What comes up for you when you hear “Codependent”? Is a person a Codependent/Enabler, or does that person have what has been termed more recently “Self-Love Deficient Disorder”? It may make a difference on whether someone feels shame or remorse versus identification of what you need to have self-love and recovery.
Codependency was coined in 1950 by Alcoholics Anonymous and described as the “enablers” who provide too much for the person with substance use. According to a definition of enabling people, “an enabler refers to someone who persistently behaves in enabling ways, justifying or indirectly supporting someone else’s potentially harmful behavior. In other words, enabling directly or indirectly supports someone else’s “unhealthy tendencies.” These behaviors may include alcohol or substance use.
Codependency has also been described as arising from a dysfunctional family and a trauma response. Gabor Mate expressed that childhood trauma comes from a lack of control and certainty in a child’s life. Dr. Karen Horney, a German psychoanalyst, stated that some people define themselves through the dependency or approval of others — “especially women, who are rigorously socialized to do this.” “Codependency” is considered an outdated term that connotes weakness and emotional fragility, far from the truth.
The replacement term, “Self-Love Deficit Disorder,” takes the stigma and misunderstanding out of codependency and focuses on the core shame perpetuating it. How many mothers or wives are seen by the treatment center as “sick, an enabler, or codependent? How can women not feel blamed or shamed for using those terms while, at the same time, attempting to help their loved ones the best that they know how?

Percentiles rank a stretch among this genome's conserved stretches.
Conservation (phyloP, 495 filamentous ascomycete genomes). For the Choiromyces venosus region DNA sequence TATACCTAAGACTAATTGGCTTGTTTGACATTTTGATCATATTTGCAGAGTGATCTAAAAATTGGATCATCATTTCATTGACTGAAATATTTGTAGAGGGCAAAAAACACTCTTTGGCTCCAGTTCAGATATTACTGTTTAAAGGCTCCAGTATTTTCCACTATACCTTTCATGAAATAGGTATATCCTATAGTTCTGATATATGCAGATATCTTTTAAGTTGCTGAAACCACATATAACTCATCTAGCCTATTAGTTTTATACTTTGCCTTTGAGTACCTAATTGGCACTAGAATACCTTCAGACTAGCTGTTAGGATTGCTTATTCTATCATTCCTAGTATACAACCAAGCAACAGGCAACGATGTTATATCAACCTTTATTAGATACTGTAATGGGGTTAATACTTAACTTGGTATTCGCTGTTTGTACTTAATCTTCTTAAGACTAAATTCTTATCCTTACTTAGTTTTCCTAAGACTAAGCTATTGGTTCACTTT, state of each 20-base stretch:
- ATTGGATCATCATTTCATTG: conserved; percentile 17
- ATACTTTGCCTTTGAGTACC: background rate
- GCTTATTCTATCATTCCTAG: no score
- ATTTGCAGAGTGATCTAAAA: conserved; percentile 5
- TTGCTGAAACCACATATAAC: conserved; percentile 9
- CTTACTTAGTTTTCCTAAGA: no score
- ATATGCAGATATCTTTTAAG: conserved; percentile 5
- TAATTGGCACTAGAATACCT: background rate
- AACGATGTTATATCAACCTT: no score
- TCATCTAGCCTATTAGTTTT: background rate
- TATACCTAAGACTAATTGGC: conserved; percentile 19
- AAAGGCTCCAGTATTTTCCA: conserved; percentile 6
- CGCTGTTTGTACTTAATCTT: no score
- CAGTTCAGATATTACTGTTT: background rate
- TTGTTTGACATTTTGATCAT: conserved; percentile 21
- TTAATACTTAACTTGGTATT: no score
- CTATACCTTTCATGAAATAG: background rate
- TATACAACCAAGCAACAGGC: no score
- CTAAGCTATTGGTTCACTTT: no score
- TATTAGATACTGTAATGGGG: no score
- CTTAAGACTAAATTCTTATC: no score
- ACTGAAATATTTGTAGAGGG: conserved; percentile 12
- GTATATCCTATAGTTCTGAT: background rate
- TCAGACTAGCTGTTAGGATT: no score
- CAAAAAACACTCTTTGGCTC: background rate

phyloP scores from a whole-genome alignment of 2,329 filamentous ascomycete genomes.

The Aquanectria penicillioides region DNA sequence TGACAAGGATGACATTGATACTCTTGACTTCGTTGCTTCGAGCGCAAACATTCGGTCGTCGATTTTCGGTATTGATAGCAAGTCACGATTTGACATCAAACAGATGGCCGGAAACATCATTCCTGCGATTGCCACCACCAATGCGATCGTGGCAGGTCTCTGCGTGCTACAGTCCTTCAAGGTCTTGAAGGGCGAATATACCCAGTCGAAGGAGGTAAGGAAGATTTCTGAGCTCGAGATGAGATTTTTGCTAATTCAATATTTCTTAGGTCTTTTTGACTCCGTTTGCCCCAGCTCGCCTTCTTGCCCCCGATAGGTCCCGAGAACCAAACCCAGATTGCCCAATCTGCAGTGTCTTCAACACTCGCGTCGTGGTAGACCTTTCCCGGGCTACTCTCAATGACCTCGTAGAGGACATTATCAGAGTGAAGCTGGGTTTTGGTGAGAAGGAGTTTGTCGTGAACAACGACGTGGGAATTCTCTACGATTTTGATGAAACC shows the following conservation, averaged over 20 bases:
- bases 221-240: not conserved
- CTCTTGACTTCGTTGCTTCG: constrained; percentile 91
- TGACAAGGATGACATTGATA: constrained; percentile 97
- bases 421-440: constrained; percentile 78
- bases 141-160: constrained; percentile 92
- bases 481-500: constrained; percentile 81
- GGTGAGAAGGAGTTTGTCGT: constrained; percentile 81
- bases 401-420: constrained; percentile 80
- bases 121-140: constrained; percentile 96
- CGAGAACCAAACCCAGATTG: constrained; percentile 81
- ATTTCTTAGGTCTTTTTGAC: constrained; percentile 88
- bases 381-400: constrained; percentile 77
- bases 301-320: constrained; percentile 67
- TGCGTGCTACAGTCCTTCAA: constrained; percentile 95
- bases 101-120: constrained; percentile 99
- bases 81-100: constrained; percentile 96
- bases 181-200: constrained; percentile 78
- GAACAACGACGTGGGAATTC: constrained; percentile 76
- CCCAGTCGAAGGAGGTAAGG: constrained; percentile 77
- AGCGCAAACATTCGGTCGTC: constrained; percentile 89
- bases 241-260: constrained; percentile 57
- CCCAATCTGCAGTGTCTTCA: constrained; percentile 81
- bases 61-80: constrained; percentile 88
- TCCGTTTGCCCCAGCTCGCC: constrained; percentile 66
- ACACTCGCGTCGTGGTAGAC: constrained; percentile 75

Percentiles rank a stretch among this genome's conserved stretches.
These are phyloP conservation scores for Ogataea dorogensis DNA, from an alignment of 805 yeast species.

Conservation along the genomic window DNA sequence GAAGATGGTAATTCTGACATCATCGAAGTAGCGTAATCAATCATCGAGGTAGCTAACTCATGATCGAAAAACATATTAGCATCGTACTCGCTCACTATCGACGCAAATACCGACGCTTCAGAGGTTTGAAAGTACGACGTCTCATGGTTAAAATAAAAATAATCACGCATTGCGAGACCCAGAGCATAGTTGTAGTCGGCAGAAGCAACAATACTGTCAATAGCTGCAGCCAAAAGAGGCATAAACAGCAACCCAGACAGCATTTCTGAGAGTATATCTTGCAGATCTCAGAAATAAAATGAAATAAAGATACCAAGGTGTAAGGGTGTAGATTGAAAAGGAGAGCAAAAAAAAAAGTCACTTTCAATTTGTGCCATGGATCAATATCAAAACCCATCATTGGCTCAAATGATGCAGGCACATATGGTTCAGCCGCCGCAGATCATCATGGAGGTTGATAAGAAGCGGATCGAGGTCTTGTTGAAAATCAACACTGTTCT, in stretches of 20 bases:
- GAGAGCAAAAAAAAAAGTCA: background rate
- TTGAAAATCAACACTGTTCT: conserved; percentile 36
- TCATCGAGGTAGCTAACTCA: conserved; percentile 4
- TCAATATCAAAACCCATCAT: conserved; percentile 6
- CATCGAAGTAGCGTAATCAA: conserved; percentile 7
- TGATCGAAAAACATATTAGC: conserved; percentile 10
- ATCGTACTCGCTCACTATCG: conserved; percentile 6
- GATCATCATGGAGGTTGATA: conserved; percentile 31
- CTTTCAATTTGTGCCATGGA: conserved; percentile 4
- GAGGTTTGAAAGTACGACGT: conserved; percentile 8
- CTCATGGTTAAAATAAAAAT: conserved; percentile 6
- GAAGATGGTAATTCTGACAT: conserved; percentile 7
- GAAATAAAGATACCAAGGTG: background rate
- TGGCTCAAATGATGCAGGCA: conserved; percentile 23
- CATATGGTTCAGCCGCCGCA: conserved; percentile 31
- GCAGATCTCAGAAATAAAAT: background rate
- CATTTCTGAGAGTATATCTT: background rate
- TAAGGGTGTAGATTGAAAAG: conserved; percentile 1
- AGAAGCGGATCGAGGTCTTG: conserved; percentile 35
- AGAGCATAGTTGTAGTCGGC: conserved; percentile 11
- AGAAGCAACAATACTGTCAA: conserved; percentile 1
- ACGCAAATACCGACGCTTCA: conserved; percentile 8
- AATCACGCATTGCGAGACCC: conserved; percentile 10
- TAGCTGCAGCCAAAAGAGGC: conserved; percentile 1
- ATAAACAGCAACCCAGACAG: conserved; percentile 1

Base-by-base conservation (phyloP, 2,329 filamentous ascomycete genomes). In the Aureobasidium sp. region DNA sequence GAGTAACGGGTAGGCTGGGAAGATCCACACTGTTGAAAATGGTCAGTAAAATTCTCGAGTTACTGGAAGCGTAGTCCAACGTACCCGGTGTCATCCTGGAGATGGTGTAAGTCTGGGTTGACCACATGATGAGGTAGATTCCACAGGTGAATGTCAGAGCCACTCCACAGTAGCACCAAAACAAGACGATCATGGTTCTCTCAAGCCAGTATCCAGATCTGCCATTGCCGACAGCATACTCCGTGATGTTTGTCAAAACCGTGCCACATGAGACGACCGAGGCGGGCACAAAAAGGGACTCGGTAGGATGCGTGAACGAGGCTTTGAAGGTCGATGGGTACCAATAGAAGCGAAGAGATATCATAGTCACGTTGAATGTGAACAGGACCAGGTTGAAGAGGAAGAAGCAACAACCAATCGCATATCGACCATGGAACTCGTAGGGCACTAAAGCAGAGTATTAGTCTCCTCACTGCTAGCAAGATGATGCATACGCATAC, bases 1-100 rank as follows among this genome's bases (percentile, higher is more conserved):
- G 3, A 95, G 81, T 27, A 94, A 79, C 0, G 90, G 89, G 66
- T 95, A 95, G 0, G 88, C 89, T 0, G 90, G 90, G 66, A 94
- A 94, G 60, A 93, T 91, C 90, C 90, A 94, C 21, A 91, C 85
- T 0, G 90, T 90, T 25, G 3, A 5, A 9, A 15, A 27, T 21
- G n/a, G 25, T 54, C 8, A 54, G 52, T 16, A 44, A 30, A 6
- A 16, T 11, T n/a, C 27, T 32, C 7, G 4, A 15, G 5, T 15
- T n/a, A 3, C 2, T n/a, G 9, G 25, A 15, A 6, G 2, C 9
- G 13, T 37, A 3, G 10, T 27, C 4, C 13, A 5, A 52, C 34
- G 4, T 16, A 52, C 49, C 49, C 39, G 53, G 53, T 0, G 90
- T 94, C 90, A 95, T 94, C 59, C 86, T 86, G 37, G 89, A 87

Dr. Ross Rosenberg wrote a book called “The Human Magnet Syndrome,” the codependent and narcissist trap. While describing magnetically charged relationships to include a codependent and narcissist, Dr. Rosenberg also explains the roles and the root of the parts. Much has been talked about recently regarding the narcissist and how a person needs to run and create boundaries with the narcissist. I am not taking that direction, as it has been overused. Moreover, Dr. Rosenberg also provided a description replacing the term codependent with “Self-Love Deficit Disorder.” Gaslighting in silence and rage may create the same results for someone with “Self-Love Deficit Disorder.”
According to Dr. Rosenberg, loving yourself is the antidote for all the terms over the years – codependent, enabler, and now “Self-Love Deficit”-. Deep down, this makes all the sense in the world. If someone does not truly love themselves, they feel they can receive love by giving unconditionally over and over again to the detriment of themselves and the relationship.
How can we change this in our mental health, substance use disorder treatment, and the community? According to Dr. Rosenberg, Cure Codependency, how can one learn to love oneself, or now let’s call it “Self-Love Deficit Disorder”? Dr. Rosenberg has written ten stages of a treatment process that will provide the cure for any of these terms that you would consider them to be. You can find these ten stages of treatment for “Self-Love Deficit Syndrome” in his book “The Human Magnet Syndrome.”
Can we now change the face of what used to be a codependent person? Let’s look at old terms and be the change to create healing for the family and the person who has been brought for treatment. Let’s address the family’s “Self-Love Deficit” in a nurturing and healing way, as it is another trauma response.
1. McLeod S. Maslow’s Hierarchy of Needs. Simply Psychology. Published 2007. Updated April 4, 2022. Accessed December 1, 2022. https://www.simplypsychology.org/maslow.html#:~:text=There%20are%20five%20levels%20in,esteem%2C%20and%20self%2Dactualization.
2. Maté G. The Myth of Normal: Trauma, Illness, & Healing in a Toxic Culture. 2022; Avery. Accessed December 1, 2022.
3. Rosenberg, Ross. The Human Magnet Syndrome. Accessed August 14, 2023.